Researchers have distinguished benign and malignant tumours on conventional MRI by the capsule surrounding the tumours; this capsule is generally defined as a thin line of low signal surrounding the tumour on T1-weighted images and/or T2-weighted images. Some have reported that entire encapsulation of the salivary tumour indicates benignancy, while absent or incomplete encapsulation is a sign of malignancy, while others have reported the presence of an intact capsule not to definitively exclude a low-grade malignancy. Therefore in cases with complete encapsulation, additional features may be helpful in stratifying lesions into likely benign or likely malignant categories. Ishibashi et al. recently noted rim-like enhancement as encapsulation and showed both irregular thickness and strong enhancement of the capsule to be more frequent in malignant than benign tumours of the parotid gland. We believe the capsules they describe may represent marginal rim-like enhancement of the tumour contents as well as histologically true fibrous tissue, because both of these should be indistinguishable by imaging alone. In the present study, therefore, we define capsule-like rim enhancement (CLRE) as a line or band-like enhancement around the tumour on contrast-enhanced T1-weighted images, which might include true fibrous tissue and/or marginal rim-like enhancing portions of tumours.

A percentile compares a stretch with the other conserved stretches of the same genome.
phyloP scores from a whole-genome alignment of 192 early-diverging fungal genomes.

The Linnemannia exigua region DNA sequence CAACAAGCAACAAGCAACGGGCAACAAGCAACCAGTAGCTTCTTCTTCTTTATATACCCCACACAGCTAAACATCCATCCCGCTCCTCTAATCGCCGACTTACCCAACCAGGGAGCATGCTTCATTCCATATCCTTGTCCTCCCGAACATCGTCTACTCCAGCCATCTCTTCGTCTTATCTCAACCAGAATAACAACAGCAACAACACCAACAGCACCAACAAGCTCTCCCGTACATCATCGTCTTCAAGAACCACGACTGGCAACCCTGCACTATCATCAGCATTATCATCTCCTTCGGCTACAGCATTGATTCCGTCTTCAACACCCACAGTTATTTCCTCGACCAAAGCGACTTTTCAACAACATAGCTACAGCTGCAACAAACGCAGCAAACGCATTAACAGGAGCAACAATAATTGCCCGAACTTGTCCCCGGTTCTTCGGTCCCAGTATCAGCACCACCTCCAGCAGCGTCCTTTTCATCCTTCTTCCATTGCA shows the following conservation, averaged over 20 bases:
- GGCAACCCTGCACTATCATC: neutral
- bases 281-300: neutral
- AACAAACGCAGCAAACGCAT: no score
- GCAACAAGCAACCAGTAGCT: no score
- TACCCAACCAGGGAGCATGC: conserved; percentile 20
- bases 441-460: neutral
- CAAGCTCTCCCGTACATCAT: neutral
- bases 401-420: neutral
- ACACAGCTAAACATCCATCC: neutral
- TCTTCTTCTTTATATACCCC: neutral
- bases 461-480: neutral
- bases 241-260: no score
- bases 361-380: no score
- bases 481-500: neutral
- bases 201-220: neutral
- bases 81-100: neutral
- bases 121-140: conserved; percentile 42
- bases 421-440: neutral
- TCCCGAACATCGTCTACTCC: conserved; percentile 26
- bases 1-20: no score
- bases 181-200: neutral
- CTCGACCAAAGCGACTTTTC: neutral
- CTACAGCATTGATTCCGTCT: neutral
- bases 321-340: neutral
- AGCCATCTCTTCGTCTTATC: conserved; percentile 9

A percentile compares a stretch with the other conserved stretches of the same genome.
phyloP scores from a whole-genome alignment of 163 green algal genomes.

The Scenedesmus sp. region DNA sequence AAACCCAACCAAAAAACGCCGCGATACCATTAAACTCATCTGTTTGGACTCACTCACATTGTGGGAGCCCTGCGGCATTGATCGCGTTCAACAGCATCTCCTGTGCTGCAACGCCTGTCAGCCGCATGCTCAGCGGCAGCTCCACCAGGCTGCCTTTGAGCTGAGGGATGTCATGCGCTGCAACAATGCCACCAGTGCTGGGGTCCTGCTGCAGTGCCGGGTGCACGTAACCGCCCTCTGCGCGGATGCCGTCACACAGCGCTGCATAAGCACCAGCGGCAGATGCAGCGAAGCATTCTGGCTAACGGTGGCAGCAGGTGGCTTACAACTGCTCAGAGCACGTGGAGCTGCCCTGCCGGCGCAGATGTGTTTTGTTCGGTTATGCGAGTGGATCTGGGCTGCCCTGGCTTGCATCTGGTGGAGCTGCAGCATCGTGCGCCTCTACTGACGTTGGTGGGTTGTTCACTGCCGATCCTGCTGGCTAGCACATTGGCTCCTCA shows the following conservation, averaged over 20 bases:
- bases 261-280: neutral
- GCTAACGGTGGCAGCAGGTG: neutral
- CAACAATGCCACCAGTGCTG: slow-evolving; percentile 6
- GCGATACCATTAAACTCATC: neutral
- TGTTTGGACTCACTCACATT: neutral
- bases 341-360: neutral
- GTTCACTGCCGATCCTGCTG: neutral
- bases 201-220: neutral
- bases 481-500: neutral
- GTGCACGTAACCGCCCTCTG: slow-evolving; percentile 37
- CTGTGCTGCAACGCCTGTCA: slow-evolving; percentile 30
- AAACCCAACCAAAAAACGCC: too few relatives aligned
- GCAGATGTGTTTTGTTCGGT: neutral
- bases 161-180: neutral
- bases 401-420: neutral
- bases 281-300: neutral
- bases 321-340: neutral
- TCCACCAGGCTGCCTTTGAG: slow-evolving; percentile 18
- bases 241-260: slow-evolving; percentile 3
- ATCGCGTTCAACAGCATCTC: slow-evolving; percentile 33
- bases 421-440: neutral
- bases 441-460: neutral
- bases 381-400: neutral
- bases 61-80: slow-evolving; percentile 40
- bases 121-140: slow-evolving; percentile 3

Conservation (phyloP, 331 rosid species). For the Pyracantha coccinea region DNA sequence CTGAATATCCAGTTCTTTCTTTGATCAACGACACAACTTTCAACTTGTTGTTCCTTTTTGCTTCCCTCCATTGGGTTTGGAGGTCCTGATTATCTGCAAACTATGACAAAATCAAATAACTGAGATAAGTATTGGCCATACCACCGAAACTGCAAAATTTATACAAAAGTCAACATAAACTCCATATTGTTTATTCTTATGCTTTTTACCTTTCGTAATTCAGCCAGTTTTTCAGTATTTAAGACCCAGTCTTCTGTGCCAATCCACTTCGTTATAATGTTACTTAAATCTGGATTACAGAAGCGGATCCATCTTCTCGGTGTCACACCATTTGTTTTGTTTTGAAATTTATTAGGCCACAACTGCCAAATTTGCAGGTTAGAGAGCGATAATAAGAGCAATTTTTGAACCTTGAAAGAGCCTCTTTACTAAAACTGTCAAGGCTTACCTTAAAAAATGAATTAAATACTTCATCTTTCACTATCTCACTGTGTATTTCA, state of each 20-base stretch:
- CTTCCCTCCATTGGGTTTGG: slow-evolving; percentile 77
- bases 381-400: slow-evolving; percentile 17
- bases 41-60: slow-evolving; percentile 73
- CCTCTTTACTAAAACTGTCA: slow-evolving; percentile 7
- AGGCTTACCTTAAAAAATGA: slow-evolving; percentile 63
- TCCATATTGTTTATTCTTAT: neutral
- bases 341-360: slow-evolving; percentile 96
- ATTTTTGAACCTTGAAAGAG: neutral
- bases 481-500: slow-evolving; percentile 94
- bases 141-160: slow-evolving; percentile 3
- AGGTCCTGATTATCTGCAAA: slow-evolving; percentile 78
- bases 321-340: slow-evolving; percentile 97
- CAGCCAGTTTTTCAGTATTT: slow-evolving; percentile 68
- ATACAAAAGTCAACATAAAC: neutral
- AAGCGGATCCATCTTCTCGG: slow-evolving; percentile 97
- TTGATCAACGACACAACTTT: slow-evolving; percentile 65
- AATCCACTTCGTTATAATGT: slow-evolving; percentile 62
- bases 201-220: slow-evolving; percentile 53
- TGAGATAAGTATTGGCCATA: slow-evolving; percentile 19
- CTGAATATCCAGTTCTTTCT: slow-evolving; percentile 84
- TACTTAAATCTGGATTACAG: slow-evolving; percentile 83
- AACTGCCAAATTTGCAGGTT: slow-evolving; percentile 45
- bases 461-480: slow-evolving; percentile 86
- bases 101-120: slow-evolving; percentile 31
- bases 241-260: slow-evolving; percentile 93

We retrospectively evaluated the presence, completeness, irregularity, and thickness of CLRE on conventional MRI of a larger number of malignant parotid tumours than investigated in the study by Ishibashi et al., as well as benign tumours, including cases that occurred prior to the availability of advanced MRI modalities such as diffusion-weighted imaging. We also investigated the corresponding pathology of those cases with available histological observations.
Materials and methods
We retrospectively evaluated the imaging and pathology findings of 100 consecutive patients with tumours of the parotid gland who underwent MRI and tumour resection in our hospital from January 1, 1999 through December 31, 2011. Fifty-five were female and 45 male and they were aged 16–88 years (mean age 56 years).